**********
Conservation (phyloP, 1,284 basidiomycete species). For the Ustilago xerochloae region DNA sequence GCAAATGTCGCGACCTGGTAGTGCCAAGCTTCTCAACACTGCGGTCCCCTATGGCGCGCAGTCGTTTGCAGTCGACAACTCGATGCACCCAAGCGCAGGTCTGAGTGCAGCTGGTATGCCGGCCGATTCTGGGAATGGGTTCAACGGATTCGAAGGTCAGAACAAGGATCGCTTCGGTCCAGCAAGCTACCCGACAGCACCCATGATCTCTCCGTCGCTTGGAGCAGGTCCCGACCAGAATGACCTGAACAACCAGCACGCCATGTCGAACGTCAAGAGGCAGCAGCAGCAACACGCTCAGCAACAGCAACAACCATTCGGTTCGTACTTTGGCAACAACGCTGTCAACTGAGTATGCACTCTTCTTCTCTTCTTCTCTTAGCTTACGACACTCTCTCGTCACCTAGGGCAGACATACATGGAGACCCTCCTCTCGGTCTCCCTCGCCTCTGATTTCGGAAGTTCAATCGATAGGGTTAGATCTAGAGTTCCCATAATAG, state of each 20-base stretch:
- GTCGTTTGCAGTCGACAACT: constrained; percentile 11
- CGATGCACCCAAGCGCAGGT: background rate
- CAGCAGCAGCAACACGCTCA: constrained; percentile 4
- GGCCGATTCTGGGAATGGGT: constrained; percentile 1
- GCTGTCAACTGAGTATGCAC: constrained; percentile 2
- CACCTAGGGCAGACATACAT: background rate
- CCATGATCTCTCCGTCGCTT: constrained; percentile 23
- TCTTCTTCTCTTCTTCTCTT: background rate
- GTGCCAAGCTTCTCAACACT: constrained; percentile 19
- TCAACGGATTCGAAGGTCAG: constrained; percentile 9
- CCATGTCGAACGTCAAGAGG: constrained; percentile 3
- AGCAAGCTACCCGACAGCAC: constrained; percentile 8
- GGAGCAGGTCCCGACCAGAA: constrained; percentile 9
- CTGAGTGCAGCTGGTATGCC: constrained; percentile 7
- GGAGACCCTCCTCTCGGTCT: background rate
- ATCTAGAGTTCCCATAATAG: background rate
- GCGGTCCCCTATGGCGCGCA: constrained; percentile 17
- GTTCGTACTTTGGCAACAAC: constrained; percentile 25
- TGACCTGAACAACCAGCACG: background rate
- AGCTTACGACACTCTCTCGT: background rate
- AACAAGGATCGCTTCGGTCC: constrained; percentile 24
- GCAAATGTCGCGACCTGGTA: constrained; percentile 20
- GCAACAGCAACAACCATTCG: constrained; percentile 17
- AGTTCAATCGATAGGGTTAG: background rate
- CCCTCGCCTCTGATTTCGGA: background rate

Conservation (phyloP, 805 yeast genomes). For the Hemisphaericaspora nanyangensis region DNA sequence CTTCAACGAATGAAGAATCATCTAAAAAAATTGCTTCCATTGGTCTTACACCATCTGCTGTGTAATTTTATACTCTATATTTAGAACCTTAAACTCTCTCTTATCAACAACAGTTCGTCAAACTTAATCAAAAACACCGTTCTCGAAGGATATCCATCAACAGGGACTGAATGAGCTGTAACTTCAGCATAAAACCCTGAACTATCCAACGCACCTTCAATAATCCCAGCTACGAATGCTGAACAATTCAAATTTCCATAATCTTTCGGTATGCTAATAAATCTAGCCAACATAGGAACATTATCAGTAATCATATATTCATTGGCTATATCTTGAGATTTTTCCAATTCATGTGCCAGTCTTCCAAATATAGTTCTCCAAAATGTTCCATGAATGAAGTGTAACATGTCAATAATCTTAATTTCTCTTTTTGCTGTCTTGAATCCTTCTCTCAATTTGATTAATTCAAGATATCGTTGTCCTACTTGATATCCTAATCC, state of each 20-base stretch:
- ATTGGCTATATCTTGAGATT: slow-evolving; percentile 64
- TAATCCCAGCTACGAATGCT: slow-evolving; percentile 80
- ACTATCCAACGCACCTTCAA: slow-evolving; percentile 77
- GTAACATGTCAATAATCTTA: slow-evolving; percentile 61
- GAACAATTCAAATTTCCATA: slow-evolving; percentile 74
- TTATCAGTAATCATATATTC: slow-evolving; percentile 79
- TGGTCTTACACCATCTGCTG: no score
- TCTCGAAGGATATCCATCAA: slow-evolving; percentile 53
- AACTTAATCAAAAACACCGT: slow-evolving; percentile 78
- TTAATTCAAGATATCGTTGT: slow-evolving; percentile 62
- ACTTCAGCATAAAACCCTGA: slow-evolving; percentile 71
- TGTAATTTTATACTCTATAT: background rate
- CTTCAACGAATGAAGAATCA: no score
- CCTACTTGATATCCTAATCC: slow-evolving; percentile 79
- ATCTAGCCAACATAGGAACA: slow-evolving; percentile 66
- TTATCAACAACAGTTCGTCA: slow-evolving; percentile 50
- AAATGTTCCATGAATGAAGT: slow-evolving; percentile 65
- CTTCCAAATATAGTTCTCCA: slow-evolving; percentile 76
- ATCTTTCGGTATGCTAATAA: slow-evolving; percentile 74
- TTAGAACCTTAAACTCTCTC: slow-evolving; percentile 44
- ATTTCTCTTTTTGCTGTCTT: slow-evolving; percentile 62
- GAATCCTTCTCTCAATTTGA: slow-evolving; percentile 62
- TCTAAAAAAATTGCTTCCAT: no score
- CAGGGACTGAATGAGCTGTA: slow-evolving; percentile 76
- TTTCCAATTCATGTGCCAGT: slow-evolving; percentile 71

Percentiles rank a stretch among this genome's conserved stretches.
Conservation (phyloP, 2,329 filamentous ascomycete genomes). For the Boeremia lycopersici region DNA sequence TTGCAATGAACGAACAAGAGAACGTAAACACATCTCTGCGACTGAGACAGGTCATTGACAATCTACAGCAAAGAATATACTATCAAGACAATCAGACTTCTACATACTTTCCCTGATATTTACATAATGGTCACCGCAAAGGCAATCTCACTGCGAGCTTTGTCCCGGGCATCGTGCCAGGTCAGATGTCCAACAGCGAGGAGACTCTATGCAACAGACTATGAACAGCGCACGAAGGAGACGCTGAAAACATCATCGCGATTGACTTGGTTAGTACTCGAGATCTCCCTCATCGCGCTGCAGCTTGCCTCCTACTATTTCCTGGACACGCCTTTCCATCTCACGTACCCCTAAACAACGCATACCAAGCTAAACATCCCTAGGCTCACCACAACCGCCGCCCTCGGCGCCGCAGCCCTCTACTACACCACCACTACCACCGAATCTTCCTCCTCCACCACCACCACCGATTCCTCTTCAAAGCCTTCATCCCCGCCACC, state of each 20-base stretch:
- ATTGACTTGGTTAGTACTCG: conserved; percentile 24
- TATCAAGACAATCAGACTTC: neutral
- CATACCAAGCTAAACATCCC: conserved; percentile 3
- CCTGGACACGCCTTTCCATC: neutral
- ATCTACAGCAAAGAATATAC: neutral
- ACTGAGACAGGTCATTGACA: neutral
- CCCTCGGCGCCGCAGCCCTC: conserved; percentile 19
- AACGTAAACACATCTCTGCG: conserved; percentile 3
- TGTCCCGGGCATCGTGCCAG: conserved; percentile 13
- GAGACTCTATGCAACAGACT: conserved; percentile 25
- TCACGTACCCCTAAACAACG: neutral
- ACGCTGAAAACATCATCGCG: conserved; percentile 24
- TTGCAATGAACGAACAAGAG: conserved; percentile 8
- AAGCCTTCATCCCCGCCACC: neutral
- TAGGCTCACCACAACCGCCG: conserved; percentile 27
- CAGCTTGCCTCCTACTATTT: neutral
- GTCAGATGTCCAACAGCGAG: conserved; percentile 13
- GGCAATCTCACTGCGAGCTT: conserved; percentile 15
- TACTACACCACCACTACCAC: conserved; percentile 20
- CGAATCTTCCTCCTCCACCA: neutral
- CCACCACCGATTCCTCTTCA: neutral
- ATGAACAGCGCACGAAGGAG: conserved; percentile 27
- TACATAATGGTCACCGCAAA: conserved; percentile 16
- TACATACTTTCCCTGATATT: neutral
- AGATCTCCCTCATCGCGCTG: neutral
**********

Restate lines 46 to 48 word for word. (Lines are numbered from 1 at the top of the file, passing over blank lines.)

- ATCTTTCGGTATGCTAATAA: slow-evolving; percentile 74
- TTAGAACCTTAAACTCTCTC: slow-evolving; percentile 44
- ATTTCTCTTTTTGCTGTCTT: slow-evolving; percentile 62